Warmer water flowing into the Arctic Ocean in turn increases the strength of feedbacks that are accelerating warming in the Arctic. One of these feedbacks is methane that is getting released from the seafloor of the Arctic Ocean. Update: The image below shows that methane levels on February 13, 2017, pm, were as high as 2727 ppb, 1½ times the global mean at the time.

[snip]

Biologists say half of all species could be extinct by end of century

Biologists say half of all species could be extinct by end of century
Scientists at Vatican conference are searching for a solution to the manmade ‘major extinction event’
By Robin McKie
Feb 25 2017
https://www.theguardian.com/environment/2017/feb/25/half-all-species-extinct-end-century-vatican-conference

One in five species on Earth now faces extinction, and that will rise to 50% by the end of the century unless urgent action is taken. That is the stark view of the world’s leading biologists, ecologists and economists who will gather on Monday to determine the social and economic changes needed to save the planet’s biosphere.

“The living fabric of the world is slipping through our fingers without our showing much sign of caring,” say the organisers of the Biological Extinction conference held at the Vatican this week.

Threatened creatures such as the tiger or rhino may make occasional headlines, but little attention is paid to the eradication of most other life forms, they argue. But as the conference will hear, these animals and plants provide us with our food and medicine. They purify our water and air while also absorbing carbon emissions from our cars and factories, regenerating soil, and providing us with aesthetic inspiration.

“Rich western countries are now siphoning up the planet’s resources and destroying its ecosystems at an unprecedented rate,” said biologist Paul Ehrlich, of Stanford University in California. “We want to build highways across the Serengeti to get more rare earth minerals for our cellphones. We grab all the fish from the sea, wreck the coral reefs and put carbon dioxide into the atmosphere. We have triggered a major extinction event. The question is: how do we stop it?”

Monday’s meeting is one of a series set up by the Vatican on ecological issues – which Pope Francis has deemed an urgent issue for the Catholic church. “We need to unravel the processes that led to the ills we are now facing,” said one of the conference’s organisers, the economist Sir Partha Dasgupta, of Cambridge University. “That is why the Vatican symposia involve natural and social scientists, as well as scholars from the humanities. That the symposia are being held at the Papal Academy is also symbolic. It shows that the ancient hostility between science and the church, at least on the issue of preserving Earth’s services, has been quelled.”

But not everyone is happy about the meeting. The involvement of Ehrlich – who believes that wider use of birth control is needed to halt the world’s spiralling population – has been denounced by many conservative Catholics. They have set up a petition calling for the pope to withdraw the invitation for him to speak on Monday. “I believe they have about 11,000 signatures,” Ehrlich told the Observer. “The pope has not changed his mind, however.”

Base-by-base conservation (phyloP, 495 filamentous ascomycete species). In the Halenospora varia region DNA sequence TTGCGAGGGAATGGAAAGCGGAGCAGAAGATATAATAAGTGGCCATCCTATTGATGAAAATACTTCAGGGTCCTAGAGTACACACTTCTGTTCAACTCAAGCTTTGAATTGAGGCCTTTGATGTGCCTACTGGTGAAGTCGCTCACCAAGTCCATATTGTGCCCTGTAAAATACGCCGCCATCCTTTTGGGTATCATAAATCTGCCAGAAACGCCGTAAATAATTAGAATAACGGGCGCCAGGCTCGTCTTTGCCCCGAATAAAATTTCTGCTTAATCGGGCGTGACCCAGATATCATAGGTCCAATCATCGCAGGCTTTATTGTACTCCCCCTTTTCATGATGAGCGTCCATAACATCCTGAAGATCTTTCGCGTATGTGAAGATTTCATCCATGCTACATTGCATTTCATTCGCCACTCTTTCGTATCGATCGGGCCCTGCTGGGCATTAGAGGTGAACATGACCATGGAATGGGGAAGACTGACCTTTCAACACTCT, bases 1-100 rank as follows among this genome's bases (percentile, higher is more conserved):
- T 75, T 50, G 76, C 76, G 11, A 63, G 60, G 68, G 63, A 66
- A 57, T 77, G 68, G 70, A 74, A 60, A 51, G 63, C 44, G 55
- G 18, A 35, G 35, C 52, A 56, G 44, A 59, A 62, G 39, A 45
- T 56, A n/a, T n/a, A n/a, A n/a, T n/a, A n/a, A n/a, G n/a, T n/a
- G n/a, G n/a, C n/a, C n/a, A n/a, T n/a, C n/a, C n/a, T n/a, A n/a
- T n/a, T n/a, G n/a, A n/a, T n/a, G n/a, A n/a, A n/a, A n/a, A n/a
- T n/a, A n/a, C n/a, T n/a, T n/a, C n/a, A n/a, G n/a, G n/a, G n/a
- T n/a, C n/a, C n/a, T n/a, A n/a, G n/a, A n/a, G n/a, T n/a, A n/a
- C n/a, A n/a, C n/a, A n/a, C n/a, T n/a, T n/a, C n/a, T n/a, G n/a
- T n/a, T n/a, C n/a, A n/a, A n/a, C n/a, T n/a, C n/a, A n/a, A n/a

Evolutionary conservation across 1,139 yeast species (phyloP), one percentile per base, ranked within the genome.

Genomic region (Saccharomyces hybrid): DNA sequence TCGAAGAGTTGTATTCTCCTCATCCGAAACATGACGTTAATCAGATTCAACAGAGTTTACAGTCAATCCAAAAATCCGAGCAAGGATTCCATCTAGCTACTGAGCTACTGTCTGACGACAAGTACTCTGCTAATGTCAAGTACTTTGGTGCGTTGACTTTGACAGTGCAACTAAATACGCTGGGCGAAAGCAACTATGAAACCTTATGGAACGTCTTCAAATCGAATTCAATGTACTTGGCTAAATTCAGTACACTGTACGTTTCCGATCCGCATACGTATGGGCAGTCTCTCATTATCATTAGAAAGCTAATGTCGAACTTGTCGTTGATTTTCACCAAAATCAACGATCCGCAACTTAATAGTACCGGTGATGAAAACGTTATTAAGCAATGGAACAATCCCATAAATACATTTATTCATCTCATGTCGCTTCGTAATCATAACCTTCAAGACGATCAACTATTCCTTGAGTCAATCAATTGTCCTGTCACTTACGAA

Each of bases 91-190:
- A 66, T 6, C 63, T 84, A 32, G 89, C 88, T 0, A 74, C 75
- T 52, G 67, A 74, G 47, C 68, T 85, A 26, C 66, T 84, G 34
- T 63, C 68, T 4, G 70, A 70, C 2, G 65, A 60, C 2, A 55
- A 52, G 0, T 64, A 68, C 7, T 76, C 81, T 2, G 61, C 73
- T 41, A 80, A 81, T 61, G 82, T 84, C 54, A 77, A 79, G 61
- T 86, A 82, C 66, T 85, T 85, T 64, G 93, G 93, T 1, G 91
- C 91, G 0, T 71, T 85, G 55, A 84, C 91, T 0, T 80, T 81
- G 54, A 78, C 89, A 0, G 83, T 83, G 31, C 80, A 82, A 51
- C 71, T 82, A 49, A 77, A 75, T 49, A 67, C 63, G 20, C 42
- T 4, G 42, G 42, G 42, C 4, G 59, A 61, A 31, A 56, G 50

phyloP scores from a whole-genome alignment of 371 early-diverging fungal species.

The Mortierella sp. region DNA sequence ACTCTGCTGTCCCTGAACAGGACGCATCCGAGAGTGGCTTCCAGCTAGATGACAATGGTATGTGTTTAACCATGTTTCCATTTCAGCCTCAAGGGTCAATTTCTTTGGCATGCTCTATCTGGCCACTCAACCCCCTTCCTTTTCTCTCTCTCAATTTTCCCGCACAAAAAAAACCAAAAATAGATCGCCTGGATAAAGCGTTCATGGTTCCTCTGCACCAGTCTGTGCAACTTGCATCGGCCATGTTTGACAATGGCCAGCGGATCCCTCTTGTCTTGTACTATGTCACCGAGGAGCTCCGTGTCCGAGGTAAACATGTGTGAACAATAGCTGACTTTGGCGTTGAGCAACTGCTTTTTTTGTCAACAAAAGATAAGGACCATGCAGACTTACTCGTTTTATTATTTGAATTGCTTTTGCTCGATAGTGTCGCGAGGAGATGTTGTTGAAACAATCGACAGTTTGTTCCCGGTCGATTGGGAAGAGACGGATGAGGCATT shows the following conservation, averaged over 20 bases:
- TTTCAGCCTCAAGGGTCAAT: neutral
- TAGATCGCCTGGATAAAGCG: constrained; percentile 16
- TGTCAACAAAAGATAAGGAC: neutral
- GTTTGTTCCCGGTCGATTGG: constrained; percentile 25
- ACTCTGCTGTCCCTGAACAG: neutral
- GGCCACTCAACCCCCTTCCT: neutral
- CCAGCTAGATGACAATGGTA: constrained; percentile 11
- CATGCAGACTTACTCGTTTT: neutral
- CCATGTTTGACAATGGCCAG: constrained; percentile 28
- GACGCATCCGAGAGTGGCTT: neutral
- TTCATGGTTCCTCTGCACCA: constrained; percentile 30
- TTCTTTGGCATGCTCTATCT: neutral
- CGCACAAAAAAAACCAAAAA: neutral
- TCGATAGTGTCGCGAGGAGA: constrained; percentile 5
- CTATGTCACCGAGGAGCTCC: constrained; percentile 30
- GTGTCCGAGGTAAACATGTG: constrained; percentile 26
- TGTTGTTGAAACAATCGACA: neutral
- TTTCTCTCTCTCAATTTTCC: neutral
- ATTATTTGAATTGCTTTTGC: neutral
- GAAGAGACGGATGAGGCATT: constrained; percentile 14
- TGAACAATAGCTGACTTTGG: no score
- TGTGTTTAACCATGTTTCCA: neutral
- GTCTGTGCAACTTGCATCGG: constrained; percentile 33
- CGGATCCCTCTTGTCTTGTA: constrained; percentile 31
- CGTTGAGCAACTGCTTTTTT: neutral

He remained uncompromising on population control: “If you value people, you want to have the maximum number you can support sustainably. You do not want almost 12 billion living unsustainably on Earth by the end of the century – with the result that civilisation will collapse and there are only a few hundred survivors.”

[snip]

Spacex to Send Privately Crewed Dragon Spacecraft Beyond the Moon Next Year

Spacex to Send Privately Crewed Dragon Spacecraft Beyond the Moon Next Year
Feb 27 2017
http://www.spacex.com/news/2017/02/27/spacex-send-privately-crewed-dragon-spacecraft-beyond-moon-next-year

We are excited to announce that SpaceX has been approached to fly two private citizens on a trip around the moon late next year. They have already paid a significant deposit to do a moon mission. Like the Apollo astronauts before them, these individuals will travel into space carrying the hopes and dreams of all humankind, driven by the universal human spirit of exploration. We expect to conduct health and fitness tests, as well as begin initial training later this year. Other flight teams have also expressed strong interest and we expect more to follow. Additional information will be released about the flight teams, contingent upon their approval and confirmation of the health and fitness test results.

Most importantly, we would like to thank NASA, without whom this would not be possible. NASA’s Commercial Crew Program, which provided most of the funding for Dragon 2 development, is a key enabler for this mission. In addition, this will make use of the Falcon Heavy rocket, which was developed with internal SpaceX funding. Falcon Heavy is due to launch its first test flight this summer and, once successful, will be the most powerful vehicle to reach orbit after the Saturn V moon rocket. At 5 million pounds of liftoff thrust, Falcon Heavy is two-thirds the thrust of Saturn V and more than double the thrust of the next largest launch vehicle currently flying.